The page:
ANC Cllr Penny Penny’s US musical renaissance

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TO anyone who saw Searching for Sugar Man, the scenario is familiar: Musician makes records that generate local buzz but don’t translate into massive stardom. Musician continues working but extremely under the radar, eventually finding a day job in another field entirely. Musician is rediscovered by a new generation and receives belated recognition. But here’s the twist: Could the next Rodriguez come from … South Africa?
At a studio in Johannesburg in 1994, Afrobeat producer Joseph Shirimani was approached by the studio janitor, who hailed from the province of Limpopo in northern South Africa. The janitor, it turned out, said he wanted to work with him. “I said, ‘Can you sing?'” Shirimani recalls. “He didn’t say yes — he just sang a song for me. And that’s when I heard this unusual voice and those melodies.”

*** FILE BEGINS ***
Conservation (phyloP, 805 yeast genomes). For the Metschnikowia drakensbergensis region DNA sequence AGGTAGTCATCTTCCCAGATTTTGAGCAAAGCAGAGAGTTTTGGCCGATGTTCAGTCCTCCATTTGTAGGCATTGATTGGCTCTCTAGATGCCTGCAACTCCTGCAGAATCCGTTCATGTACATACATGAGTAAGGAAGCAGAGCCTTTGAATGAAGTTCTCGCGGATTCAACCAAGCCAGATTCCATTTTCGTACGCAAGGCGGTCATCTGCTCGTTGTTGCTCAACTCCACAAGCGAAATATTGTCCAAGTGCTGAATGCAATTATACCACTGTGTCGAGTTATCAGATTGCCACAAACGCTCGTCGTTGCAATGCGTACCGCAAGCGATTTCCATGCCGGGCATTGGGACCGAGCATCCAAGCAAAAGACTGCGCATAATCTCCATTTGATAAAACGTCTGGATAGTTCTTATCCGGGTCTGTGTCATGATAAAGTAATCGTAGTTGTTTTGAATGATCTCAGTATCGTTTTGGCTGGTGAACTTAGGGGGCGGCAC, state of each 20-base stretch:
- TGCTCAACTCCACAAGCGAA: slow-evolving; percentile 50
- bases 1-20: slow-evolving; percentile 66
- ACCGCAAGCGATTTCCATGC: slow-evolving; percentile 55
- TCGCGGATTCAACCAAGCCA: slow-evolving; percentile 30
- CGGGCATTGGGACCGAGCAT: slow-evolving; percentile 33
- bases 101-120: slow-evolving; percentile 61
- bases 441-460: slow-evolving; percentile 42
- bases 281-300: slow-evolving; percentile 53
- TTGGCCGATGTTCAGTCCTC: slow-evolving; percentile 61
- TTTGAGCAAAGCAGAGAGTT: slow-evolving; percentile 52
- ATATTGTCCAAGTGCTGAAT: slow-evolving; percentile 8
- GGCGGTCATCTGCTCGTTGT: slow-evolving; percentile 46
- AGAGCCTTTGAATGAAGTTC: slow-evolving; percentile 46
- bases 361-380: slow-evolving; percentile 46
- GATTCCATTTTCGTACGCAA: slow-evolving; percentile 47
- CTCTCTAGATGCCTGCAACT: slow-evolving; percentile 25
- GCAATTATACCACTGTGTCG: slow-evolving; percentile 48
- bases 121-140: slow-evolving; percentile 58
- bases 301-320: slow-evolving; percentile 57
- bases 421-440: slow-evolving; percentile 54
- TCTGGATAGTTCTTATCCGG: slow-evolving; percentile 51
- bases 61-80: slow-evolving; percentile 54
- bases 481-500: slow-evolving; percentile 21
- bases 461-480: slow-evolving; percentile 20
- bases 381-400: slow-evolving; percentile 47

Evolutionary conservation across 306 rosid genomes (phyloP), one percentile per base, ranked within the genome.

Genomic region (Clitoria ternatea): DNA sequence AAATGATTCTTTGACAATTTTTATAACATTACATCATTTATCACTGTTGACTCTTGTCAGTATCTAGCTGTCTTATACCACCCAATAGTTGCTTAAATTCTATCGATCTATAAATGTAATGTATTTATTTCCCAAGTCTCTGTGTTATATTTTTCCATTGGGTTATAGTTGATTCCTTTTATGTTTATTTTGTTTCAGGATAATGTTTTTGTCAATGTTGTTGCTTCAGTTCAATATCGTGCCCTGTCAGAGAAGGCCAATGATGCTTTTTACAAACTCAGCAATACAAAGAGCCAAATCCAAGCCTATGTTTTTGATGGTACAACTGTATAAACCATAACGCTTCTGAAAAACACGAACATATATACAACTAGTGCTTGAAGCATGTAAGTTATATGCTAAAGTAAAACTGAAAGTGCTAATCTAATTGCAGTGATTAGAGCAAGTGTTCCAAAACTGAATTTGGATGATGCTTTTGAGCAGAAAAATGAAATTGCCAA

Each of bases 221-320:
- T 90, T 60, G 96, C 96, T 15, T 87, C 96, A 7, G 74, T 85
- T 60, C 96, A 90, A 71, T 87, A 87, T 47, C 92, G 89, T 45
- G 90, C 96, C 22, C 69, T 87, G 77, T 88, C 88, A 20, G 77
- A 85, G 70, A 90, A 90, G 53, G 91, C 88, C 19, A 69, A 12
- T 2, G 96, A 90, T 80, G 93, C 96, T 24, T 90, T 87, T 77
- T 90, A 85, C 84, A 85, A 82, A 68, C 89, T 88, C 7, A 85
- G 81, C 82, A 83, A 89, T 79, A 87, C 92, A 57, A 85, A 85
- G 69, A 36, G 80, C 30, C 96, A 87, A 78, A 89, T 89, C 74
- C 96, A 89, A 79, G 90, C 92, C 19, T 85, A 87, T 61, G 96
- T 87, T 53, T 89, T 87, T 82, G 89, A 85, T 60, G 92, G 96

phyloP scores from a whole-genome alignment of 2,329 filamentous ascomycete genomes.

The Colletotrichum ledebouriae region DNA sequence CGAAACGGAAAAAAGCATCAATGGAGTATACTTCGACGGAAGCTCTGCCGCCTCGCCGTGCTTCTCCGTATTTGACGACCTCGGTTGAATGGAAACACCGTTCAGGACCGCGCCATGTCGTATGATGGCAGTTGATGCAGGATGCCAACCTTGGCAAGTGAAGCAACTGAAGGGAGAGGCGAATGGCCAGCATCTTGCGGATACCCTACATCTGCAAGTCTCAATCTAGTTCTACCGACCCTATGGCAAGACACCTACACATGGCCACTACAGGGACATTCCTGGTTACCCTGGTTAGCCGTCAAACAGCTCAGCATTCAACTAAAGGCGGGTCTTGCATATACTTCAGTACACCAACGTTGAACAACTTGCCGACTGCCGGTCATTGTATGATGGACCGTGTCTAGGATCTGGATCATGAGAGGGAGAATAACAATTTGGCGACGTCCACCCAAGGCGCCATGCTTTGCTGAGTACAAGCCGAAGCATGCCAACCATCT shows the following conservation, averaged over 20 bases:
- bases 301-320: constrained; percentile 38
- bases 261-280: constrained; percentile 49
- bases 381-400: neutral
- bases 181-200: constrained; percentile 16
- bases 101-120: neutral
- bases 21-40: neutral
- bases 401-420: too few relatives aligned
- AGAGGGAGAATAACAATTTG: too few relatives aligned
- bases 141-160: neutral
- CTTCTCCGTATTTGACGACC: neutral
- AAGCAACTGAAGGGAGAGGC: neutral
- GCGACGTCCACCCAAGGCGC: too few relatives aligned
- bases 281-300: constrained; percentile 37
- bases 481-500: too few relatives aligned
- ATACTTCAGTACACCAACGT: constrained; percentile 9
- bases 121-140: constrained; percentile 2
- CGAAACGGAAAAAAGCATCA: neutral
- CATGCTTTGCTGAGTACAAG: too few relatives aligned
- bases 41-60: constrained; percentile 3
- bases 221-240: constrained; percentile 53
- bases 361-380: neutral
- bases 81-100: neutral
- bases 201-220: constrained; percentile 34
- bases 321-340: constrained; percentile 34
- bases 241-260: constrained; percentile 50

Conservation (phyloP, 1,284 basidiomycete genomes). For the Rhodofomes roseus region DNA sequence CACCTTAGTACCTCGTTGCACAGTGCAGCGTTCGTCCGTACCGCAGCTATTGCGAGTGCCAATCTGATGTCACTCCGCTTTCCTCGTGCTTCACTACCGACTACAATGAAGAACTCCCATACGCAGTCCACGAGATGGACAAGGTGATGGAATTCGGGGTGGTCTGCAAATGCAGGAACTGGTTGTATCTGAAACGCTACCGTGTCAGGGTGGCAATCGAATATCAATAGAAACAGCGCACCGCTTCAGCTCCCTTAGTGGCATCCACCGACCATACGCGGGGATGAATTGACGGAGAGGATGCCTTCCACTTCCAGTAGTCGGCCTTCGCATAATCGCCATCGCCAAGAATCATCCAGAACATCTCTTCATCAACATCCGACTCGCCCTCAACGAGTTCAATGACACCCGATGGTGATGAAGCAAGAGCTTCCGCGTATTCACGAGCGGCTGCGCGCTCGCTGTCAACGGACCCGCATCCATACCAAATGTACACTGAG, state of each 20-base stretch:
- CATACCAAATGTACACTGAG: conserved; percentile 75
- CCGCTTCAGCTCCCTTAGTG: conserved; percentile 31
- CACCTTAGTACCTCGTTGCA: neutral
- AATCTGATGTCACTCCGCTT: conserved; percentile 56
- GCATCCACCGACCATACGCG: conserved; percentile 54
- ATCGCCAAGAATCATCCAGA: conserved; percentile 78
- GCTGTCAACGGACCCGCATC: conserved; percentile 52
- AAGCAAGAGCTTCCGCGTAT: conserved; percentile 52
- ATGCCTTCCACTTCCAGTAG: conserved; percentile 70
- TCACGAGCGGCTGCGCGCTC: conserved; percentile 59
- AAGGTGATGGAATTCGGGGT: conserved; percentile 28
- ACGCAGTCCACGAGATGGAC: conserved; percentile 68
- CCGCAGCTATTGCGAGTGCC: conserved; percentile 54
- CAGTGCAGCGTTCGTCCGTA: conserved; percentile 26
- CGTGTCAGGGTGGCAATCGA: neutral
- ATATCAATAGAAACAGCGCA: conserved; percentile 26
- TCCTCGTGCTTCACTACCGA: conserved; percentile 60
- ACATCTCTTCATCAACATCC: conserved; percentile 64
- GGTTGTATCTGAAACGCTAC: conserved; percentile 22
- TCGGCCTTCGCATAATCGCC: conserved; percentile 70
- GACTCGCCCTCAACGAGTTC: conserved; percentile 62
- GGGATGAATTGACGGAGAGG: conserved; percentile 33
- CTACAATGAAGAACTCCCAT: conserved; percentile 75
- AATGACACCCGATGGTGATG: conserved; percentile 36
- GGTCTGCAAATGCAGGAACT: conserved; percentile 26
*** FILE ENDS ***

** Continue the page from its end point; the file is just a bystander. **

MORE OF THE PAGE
Together, Shirimani and the cleaning man — who called himself Penny Penny — wound up cutting several songs, including “Shaka Bundu.” That song, an example of Tsonga (or Shangaan) Afro-disco, updated traditional African music with synthesizers, electric guitars, and disco or house beats. Released in 1994, “Shaka Bundu” went on to sell 250,000 copies in South Africa and made Penny Penny a star—but only in that part of the world.
PENNY PENNY – Shaka Bhndu